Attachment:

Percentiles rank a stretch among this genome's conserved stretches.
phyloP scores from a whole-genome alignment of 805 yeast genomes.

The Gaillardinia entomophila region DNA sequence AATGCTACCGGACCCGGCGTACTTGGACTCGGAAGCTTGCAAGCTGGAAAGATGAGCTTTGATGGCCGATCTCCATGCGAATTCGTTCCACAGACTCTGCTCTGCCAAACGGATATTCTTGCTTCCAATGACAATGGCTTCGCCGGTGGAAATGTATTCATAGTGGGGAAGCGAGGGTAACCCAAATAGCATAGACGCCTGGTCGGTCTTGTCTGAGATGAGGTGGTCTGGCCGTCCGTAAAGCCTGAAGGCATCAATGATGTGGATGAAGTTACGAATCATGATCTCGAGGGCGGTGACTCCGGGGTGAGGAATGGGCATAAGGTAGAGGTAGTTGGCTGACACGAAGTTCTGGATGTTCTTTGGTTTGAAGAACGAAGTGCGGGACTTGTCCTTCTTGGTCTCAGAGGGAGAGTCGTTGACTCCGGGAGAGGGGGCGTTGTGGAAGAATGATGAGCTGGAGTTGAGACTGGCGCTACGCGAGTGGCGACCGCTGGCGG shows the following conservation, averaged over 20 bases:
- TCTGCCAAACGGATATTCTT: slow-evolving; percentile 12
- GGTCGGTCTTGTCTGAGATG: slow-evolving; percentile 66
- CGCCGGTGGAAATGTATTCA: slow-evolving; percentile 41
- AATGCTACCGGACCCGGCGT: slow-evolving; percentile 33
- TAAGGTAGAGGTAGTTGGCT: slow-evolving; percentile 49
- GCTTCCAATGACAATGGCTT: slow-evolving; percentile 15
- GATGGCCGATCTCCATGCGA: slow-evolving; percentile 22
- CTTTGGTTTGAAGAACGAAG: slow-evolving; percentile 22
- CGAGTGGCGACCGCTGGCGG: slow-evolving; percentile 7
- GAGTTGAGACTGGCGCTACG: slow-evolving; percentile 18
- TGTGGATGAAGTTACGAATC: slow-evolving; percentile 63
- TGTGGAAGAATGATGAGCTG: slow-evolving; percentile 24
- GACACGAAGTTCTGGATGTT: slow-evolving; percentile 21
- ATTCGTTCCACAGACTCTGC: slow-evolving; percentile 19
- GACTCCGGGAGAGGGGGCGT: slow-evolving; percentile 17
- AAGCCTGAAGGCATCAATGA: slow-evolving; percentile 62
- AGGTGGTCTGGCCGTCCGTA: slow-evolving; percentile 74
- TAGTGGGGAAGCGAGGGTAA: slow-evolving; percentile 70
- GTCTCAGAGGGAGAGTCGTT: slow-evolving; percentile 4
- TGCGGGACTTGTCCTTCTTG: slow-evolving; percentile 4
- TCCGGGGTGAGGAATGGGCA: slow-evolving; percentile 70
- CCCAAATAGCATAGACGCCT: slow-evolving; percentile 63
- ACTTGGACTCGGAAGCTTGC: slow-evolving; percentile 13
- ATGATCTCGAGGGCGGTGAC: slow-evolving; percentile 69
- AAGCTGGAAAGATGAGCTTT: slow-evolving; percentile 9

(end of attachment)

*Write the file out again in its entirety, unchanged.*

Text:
Percentiles rank a stretch among this genome's conserved stretches.
phyloP scores from a whole-genome alignment of 805 yeast genomes.

The Gaillardinia entomophila region DNA sequence AATGCTACCGGACCCGGCGTACTTGGACTCGGAAGCTTGCAAGCTGGAAAGATGAGCTTTGATGGCCGATCTCCATGCGAATTCGTTCCACAGACTCTGCTCTGCCAAACGGATATTCTTGCTTCCAATGACAATGGCTTCGCCGGTGGAAATGTATTCATAGTGGGGAAGCGAGGGTAACCCAAATAGCATAGACGCCTGGTCGGTCTTGTCTGAGATGAGGTGGTCTGGCCGTCCGTAAAGCCTGAAGGCATCAATGATGTGGATGAAGTTACGAATCATGATCTCGAGGGCGGTGACTCCGGGGTGAGGAATGGGCATAAGGTAGAGGTAGTTGGCTGACACGAAGTTCTGGATGTTCTTTGGTTTGAAGAACGAAGTGCGGGACTTGTCCTTCTTGGTCTCAGAGGGAGAGTCGTTGACTCCGGGAGAGGGGGCGTTGTGGAAGAATGATGAGCTGGAGTTGAGACTGGCGCTACGCGAGTGGCGACCGCTGGCGG shows the following conservation, averaged over 20 bases:
- TCTGCCAAACGGATATTCTT: slow-evolving; percentile 12
- GGTCGGTCTTGTCTGAGATG: slow-evolving; percentile 66
- CGCCGGTGGAAATGTATTCA: slow-evolving; percentile 41
- AATGCTACCGGACCCGGCGT: slow-evolving; percentile 33
- TAAGGTAGAGGTAGTTGGCT: slow-evolving; percentile 49
- GCTTCCAATGACAATGGCTT: slow-evolving; percentile 15
- GATGGCCGATCTCCATGCGA: slow-evolving; percentile 22
- CTTTGGTTTGAAGAACGAAG: slow-evolving; percentile 22
- CGAGTGGCGACCGCTGGCGG: slow-evolving; percentile 7
- GAGTTGAGACTGGCGCTACG: slow-evolving; percentile 18
- TGTGGATGAAGTTACGAATC: slow-evolving; percentile 63
- TGTGGAAGAATGATGAGCTG: slow-evolving; percentile 24
- GACACGAAGTTCTGGATGTT: slow-evolving; percentile 21
- ATTCGTTCCACAGACTCTGC: slow-evolving; percentile 19
- GACTCCGGGAGAGGGGGCGT: slow-evolving; percentile 17
- AAGCCTGAAGGCATCAATGA: slow-evolving; percentile 62
- AGGTGGTCTGGCCGTCCGTA: slow-evolving; percentile 74
- TAGTGGGGAAGCGAGGGTAA: slow-evolving; percentile 70
- GTCTCAGAGGGAGAGTCGTT: slow-evolving; percentile 4
- TGCGGGACTTGTCCTTCTTG: slow-evolving; percentile 4
- TCCGGGGTGAGGAATGGGCA: slow-evolving; percentile 70
- CCCAAATAGCATAGACGCCT: slow-evolving; percentile 63
- ACTTGGACTCGGAAGCTTGC: slow-evolving; percentile 13
- ATGATCTCGAGGGCGGTGAC: slow-evolving; percentile 69
- AAGCTGGAAAGATGAGCTTT: slow-evolving; percentile 9